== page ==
This topic is an ongoing deliberation from the Penplusbytes Online Discussion on Oil and Gas which is part of the “Empowering the Media to Play an Active Watchdog Role over Ghana’s Oil and Gas Revenues and Resources” project sponsored by STAR-Ghana. This Discussion will continue till Wednesday, April 23, 2014.
The bigger question relates to how to make the domestic gas market value chain beneficial in terms of guaranteeing jobs, diversifying the economy through ancillary activities, and human resource skills development. There are also lingering questions over the ownership of the gas resource; is it GNPC or Ghana Gas that owns it and whether it could impact on the time of first delivery of gas, or compromise good corporate governance?
But also of immediate interest to many Ghanaians is the “The Development of Gas Infrastructure” and its impact for electricity generation. The completion of the a gas plant being built at Atuabo has become crucial in recent times as the West African Gas Pipeline Company struggles to deliver the 123 mscfd of gas that Ghana is entitled to shore electricity generation. It is estimated Ghana Gas can supply 100mscfd to VRA for electricity generation.
Perhaps, Ghana can take lessons from Cameroon, where some major decisions have been taken. Starting in 2003, Cameroon made developing its gas industry a priority, resulting in definition of the Gas Master Plan, issued in 2006. Also, the Gas Monetization Strategy led to an allocation of 3tcf for export through a single integrated gas (LNG) project (Max Nussbaum, April 2013).
As many may already be aware, in February 2011 the Government of Ghana commissioned a “National Gas Development Task Force” to review and make appropriate recommendations for the speedy realisation of a national gas commercialisation infrastructure system. Subsequently in April 2011, the Task Force submitted its report to the President and eventually culminated in the establishment of the Ghana National Gas Company (Ghana Gas) as a limited liability company in July 2011. Ghana Gas was given the responsibility to build, own and operate infrastructure required for the gathering, processing, transporting and marketing of natural gas resources in the country.
The operations of the company have not been without controversy following reported allegations of usage of sub-standard materials, internal squabbling among top officials and defective financing mechanism.
Nonetheless, the company has soldiered on and is now expected to complete the construction of a gas processing plant by end of April 2014 after missing out on the previous end-of-December 2013 deadline.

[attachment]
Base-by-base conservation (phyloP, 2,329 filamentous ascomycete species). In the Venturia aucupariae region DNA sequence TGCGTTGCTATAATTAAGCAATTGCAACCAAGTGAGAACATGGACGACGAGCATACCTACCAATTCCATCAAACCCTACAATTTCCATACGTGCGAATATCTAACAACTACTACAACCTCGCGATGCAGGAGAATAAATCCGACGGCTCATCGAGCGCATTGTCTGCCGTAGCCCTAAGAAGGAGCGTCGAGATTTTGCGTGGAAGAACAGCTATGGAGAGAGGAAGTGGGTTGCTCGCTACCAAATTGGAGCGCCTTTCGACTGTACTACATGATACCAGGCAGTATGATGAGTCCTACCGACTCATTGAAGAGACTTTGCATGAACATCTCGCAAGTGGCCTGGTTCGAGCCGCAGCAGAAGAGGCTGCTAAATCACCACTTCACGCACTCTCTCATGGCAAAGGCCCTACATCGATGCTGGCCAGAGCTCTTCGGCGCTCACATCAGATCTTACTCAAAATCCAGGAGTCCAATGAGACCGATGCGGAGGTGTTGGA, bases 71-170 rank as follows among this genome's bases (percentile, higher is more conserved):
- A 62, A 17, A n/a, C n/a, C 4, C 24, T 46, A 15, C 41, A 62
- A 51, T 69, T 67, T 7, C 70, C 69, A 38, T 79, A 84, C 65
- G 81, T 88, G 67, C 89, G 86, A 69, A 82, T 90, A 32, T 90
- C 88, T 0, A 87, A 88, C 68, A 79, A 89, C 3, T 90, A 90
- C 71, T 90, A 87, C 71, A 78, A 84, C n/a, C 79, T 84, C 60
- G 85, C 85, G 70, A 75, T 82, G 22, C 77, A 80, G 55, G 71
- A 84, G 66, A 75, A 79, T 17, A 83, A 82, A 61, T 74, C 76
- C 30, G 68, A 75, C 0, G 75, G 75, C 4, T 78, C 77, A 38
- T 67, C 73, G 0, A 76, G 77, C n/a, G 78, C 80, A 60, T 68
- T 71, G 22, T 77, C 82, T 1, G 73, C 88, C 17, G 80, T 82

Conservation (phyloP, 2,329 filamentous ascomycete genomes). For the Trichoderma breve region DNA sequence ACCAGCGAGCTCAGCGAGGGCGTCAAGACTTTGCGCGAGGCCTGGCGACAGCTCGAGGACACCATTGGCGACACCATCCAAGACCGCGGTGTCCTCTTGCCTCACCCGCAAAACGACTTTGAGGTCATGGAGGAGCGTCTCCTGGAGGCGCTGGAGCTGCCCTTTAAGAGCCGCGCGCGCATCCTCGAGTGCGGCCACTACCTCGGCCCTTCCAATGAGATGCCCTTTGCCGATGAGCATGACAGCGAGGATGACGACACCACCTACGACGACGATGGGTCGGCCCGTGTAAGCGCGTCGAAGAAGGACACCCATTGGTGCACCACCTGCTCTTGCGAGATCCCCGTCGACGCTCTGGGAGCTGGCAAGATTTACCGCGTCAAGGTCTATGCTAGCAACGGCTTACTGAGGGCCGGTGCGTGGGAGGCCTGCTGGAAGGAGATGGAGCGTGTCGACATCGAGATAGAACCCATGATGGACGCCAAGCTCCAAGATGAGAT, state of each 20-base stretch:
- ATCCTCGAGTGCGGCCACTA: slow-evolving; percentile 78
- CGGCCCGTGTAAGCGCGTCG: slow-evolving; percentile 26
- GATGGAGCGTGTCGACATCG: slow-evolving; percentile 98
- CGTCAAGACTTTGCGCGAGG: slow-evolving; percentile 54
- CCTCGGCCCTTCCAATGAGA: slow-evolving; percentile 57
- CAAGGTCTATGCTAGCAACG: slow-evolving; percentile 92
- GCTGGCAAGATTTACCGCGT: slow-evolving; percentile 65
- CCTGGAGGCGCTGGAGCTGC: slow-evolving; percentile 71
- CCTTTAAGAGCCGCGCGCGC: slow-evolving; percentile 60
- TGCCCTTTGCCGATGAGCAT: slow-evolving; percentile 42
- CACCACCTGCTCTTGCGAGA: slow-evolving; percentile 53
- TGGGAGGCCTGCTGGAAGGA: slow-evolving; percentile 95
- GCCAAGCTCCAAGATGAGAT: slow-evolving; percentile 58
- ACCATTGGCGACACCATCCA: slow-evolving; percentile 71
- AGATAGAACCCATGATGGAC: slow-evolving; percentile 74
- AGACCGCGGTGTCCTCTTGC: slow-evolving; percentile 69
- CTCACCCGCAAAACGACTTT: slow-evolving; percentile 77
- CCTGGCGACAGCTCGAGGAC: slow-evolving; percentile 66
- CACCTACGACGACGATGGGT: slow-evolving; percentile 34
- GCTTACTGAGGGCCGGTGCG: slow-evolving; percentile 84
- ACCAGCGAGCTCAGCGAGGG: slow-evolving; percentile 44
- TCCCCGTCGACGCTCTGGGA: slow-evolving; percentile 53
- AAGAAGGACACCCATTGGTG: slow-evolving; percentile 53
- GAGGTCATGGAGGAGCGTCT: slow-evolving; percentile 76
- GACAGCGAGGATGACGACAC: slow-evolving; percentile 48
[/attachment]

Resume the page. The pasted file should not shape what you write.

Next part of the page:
The delay in the disbursement of the $3 billion China Development Bank (CDB) loan as well as the loss of a container with vital components for liquefied petroleum gas storage tank off the coast of South Africa is said to have severely contributed to missing the December 2013 deadline.
From the perspective of government, there cannot be a compromise on the April 2014 deadline particularly as much of the growth that government expects for the Industry Sector in the medium term stems from the anticipated debut production of gas in 2014. Lean gas from the processing would be transmitted through pipelines to the Aboadze metering station for power generation and this is estimated to half the $3million dollars a day the VRA spends in purchasing crude oil for power generation.
The gas processing plant is expected to receive 140 million Standard Cubic Feet of raw gas per day from the Jubilee Oilfield. The plant would then separate raw gas into various components as well as other mineral residues like propane, bitumen and others.
Meanwhile, Ghanaians are battling the effects of power rationing following shortfalls from gas supply for electricity generation.
It is against this background that this discussion is proposed to look at any contributions/suggestions stakeholders, guided by a gas expert, can offer to ensure the nation meets its targets as far as the gas processing commercialisation programme is concerned.
The outcome of the discussions would be shared with policy making and implementing institutions such as the Ministry of Energy, the Petroleum Commission, the GNPC and Ghana Gas.
Here is a recap of the key issues on which we invite all of you stakeholders to contribute in the form of critiques, questions/answers and suggestions/recommendations for effective policy, legislative and institutional reforms:
• Local content in relation to domestic gas market value chain
• The ownership of the gas resource; is it GNPC or Ghana Gas that owns it?
• The adequacy of Ghana’s gas reserves for power generation, agro-industry development, etc. What option to choose?
• Will the gas processing plant result in better electricity supply and or low cost of electricity to consumers or none of these? (considering the volume of gas available)
• How to deal with the West African Pipeline Company’s supply shortfalls
• Gas supply reversal: Is it possible to utilise the West Africa Gas Pipeline to supply Tema with jubilee gas?
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